These normal hormonal changes can sometimes make thyroid function tests during pregnancy difficult to interpret.
Thyroid hormone is critical to normal development of the baby’s brain and nervous system. During the first trimester, the fetus depends on the mother’s supply of thyroid hormone, which comes through the placenta. At around 12 weeks, the baby’s thyroid begins to function on its own.
The thyroid enlarges slightly in healthy women during pregnancy, but not enough to be detected by a physical exam. A noticeably enlarged thyroid can be a sign of thyroid disease and should be evaluated. Thyroid problems can be difficult to diagnose in pregnancy due to higher levels of thyroid hormone in the blood, increased thyroid size, fatigue, and other symptoms common to both pregnancy and thyroid disorders.
What causes hyperthyroidism in pregnancy?
Hyperthyroidism in pregnancy is usually caused by Graves’ disease and occurs in about one of every 500 pregnancies.1 Graves’ disease is an autoimmune disorder. Normally, the immune system protects people from infection by identifying and destroying bacteria, viruses, and other potentially harmful foreign substances. But in autoimmune diseases, the immune system attacks the body’s own cells and organs.
With Graves’ disease, the immune system makes an antibody called thyroid-stimulating immunoglobulin (TSI), sometimes called TSH receptor antibody, which mimics TSH and causes the thyroid to make too much thyroid hormone. In some people with Graves’ disease, this antibody is also associated with eye problems such as irritation, bulging, and puffiness.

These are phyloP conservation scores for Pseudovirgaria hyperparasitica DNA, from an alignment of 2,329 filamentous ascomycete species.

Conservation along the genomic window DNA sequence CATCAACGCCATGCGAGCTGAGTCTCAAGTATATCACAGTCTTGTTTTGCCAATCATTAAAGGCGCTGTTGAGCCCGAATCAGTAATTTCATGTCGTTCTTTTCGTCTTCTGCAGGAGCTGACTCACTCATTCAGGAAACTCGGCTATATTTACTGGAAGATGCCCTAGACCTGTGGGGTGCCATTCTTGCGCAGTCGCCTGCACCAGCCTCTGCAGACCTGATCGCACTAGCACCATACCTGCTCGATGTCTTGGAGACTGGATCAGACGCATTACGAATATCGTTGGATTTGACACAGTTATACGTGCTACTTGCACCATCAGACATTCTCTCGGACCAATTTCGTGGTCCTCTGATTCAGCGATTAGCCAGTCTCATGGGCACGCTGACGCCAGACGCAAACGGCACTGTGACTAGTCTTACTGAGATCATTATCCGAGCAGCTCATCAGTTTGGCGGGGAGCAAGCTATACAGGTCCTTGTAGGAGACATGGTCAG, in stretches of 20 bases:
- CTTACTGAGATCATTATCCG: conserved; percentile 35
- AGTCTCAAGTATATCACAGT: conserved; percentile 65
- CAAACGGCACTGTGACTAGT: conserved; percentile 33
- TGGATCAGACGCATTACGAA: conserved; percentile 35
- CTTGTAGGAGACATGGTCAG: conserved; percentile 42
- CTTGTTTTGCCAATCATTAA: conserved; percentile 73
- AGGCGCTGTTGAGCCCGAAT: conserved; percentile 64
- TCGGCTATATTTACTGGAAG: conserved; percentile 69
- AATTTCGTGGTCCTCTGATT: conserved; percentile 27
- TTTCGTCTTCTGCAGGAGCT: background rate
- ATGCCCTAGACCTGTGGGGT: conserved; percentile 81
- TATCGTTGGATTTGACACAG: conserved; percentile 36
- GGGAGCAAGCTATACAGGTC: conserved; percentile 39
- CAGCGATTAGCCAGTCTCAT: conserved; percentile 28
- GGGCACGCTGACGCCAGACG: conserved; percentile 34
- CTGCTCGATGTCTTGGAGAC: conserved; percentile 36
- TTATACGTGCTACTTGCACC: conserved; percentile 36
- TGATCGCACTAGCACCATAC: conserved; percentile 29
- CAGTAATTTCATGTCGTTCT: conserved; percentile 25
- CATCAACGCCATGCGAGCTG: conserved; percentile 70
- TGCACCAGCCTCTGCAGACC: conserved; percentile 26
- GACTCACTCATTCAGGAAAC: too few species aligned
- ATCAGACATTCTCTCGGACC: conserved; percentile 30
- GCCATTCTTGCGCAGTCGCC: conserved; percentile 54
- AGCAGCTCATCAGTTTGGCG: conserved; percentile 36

Although Graves’ disease may first appear during pregnancy, a woman with preexisting Graves’ disease could actually see an improvement in her symptoms in her second and third trimesters. Remission—a disappearance of signs and symptoms—of Graves’ disease in later pregnancy may result from the general suppression of the immune system that occurs during pregnancy. The disease usually worsens again in the first few months after delivery. Pregnant women with Graves’ disease should be monitored monthly.2
More information about Graves’ disease is provided by the National Endocrine and Metabolic Diseases Information Service (NEMDIS) in the fact sheet, Graves’ Disease.